Individuals are receiving job offers from a person named Mr. John Oliver. Offers are to work as a storekeeper with Amora Jamison Hotel Sydney. In his email from [email protected], he advises individuals to contact a consultant/lawyer in India - Smith Lawrence via phone number +91 8190858773, +91-7871896085.

Individuals are also sent a letter on a fake Australian High Commission letterhead with a heading “Visa Application Approval through Dr Mrs. Hannah Woody”. The letter requests  individuals to pay anti-terrorism charges and IELTS fees to the consultant in New Delhi as a fee required by the Australian High Commission. Individuals may also receive an employment contract agreement from Hellenic Australian Lawyers Association for the proposed employment.

Please note the email addresses used by the scammers in the name of the said Hotel:

[email protected] ; [email protected] ; [email protected]


Letter from Ms. Sarah Stanton / Mr. Felix Tom / Sophia Kate

Job offers are being sent from the company “Dr. Michael Good Farmhouse” for the position of a Manager/Supervisor. Job seekers are interviewed via phone +61-488873097 by Dr. Michael Good, who claims to be the Director of the farmhouse. The interview may be followed up with an email from - [email protected]. Following the interview, individuals receive a job offer confirmation letter and a ‘Diplomatic Authorized Approval Letter’ from [email protected]. Individuals are then advised to contact Mr Felix Tom – Appointed Immigration Attorney for visa processing. These letters are signed by Ms Sarah Stanton, claiming to be an approval officer at the Australian High Commission.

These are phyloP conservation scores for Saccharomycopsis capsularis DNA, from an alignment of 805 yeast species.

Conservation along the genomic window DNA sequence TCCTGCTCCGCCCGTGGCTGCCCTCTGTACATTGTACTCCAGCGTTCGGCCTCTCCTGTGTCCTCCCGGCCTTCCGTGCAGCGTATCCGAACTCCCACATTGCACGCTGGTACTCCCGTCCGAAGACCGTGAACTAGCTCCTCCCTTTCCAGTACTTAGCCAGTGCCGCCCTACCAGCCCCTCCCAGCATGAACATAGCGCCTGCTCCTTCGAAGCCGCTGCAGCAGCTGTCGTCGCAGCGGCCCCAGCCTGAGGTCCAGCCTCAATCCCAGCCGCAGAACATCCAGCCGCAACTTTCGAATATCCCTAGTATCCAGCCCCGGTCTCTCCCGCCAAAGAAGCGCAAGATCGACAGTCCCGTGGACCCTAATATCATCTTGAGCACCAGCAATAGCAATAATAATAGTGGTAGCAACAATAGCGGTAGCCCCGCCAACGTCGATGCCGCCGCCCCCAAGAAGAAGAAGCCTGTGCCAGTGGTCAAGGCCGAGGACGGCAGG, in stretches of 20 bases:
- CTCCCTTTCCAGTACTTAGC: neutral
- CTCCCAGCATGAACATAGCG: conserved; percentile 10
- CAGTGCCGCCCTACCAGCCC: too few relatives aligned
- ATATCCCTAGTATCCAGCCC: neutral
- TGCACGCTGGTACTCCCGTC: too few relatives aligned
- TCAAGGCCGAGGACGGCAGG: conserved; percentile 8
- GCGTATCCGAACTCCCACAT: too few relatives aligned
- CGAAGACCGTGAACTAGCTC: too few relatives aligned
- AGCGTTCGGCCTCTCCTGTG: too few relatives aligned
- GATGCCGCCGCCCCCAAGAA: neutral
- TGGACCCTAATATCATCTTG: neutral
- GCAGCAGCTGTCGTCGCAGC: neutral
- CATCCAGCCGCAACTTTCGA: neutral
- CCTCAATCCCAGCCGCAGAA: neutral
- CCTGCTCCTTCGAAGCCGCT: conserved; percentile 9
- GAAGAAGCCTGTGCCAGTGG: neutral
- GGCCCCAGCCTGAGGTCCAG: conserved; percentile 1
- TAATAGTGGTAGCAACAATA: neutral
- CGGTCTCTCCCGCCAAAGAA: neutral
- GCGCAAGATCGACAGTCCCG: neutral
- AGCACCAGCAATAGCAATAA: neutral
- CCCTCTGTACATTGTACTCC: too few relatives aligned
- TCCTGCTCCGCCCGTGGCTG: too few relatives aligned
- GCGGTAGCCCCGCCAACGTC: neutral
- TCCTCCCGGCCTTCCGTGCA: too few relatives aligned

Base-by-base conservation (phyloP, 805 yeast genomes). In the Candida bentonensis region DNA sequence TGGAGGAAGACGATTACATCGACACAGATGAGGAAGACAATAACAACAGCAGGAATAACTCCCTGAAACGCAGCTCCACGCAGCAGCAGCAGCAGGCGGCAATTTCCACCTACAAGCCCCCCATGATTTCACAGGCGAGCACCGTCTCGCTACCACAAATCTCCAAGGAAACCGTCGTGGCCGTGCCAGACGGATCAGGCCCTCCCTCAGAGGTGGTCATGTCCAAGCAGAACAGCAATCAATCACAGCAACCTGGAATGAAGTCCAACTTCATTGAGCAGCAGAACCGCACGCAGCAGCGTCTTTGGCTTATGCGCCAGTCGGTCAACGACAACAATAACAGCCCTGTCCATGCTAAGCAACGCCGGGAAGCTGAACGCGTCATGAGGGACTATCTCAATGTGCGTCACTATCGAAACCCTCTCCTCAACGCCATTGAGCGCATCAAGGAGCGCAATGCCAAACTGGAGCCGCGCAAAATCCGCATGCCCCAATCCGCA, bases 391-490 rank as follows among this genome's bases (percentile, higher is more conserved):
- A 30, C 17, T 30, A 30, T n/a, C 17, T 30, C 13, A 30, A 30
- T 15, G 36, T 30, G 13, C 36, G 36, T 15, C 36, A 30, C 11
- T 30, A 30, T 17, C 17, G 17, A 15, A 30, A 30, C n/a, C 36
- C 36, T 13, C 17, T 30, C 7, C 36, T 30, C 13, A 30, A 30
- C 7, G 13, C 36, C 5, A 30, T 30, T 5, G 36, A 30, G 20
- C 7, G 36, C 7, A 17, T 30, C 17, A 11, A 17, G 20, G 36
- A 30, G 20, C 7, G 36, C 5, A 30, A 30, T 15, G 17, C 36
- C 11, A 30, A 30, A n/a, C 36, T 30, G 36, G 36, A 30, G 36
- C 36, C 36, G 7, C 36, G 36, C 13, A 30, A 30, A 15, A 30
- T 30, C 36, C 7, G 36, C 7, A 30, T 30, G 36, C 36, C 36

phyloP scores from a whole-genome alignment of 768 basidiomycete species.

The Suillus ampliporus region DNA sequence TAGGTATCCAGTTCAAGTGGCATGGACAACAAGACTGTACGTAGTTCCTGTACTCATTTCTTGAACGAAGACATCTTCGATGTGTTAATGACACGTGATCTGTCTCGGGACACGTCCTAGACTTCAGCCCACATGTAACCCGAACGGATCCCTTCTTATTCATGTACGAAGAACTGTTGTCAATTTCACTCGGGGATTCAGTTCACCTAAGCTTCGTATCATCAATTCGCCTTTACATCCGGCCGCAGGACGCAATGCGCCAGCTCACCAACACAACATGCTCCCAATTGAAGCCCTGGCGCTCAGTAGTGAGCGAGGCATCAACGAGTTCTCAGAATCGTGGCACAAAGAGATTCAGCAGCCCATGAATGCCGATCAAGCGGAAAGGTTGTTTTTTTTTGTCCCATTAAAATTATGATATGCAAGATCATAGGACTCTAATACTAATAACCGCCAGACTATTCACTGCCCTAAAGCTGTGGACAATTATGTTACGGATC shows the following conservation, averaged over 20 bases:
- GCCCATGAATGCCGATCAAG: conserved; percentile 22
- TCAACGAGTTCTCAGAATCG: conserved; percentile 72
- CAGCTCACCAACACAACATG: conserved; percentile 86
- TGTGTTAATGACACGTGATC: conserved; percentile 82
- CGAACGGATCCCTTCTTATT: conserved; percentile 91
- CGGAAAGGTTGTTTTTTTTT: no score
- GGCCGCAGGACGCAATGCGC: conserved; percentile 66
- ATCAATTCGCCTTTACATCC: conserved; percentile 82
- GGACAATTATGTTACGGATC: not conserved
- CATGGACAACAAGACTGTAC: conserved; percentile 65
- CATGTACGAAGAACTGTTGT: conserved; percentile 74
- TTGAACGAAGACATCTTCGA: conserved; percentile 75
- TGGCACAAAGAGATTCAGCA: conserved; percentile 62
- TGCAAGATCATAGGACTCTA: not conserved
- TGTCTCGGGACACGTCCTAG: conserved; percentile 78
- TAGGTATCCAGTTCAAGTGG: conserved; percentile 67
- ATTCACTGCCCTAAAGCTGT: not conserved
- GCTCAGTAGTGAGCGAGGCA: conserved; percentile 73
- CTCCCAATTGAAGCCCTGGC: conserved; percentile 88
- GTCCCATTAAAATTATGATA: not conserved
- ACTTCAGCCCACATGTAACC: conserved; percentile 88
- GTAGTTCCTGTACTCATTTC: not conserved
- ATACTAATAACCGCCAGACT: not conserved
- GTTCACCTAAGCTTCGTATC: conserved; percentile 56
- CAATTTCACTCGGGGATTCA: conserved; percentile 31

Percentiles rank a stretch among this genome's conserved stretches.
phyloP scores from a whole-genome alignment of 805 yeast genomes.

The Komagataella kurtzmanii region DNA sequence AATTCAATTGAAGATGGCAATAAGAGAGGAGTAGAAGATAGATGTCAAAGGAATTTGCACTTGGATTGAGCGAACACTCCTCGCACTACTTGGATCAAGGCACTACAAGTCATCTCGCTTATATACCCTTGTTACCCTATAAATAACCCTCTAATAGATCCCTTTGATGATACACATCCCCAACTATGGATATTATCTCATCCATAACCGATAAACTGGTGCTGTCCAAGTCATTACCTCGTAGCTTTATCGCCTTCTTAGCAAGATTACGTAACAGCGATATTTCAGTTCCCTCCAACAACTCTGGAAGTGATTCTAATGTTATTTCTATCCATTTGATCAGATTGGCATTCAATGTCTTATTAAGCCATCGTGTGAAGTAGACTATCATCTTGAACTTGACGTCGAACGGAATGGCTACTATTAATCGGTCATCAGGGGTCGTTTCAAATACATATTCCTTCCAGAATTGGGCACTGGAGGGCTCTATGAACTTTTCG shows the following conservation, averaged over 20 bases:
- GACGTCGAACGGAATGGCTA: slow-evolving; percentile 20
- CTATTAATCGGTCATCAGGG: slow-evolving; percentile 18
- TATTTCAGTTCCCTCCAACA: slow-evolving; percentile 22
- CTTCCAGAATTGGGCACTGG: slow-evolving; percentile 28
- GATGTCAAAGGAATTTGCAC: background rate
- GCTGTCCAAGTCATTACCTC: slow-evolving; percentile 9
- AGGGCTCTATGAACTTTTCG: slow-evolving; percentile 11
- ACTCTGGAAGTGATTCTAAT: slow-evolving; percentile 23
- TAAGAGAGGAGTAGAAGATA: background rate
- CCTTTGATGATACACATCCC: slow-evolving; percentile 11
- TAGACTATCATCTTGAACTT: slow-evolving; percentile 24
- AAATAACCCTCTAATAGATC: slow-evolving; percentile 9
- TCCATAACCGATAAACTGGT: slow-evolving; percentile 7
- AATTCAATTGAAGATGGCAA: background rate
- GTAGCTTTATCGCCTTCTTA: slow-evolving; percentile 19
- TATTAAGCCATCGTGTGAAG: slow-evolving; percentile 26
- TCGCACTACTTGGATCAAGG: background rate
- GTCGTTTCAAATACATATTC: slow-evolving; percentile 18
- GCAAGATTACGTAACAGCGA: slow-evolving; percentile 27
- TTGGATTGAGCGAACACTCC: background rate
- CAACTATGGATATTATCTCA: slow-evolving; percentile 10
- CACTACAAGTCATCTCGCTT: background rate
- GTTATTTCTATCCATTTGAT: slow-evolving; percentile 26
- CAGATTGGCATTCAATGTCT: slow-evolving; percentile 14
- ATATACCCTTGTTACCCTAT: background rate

Further, individuals may also receive calls from phone number +91 7428374343 and emails from Ms Sophia Kate claiming to be working at the Australian High Commission.  She would provide individuals with account details for payment and request them to submit a scanned copy of the payment confirmation.

The Australian High Commission advises people that Sarah Stanton, Felix Tom and Sophia Kate are not employed by the Australian High Commission. Please note that the abovementioned email address or phone number do not belong to the Australian High Commission, Consular or VFS staff.


Letter or e-mail from contacts in the Australian Consulate, Mumbai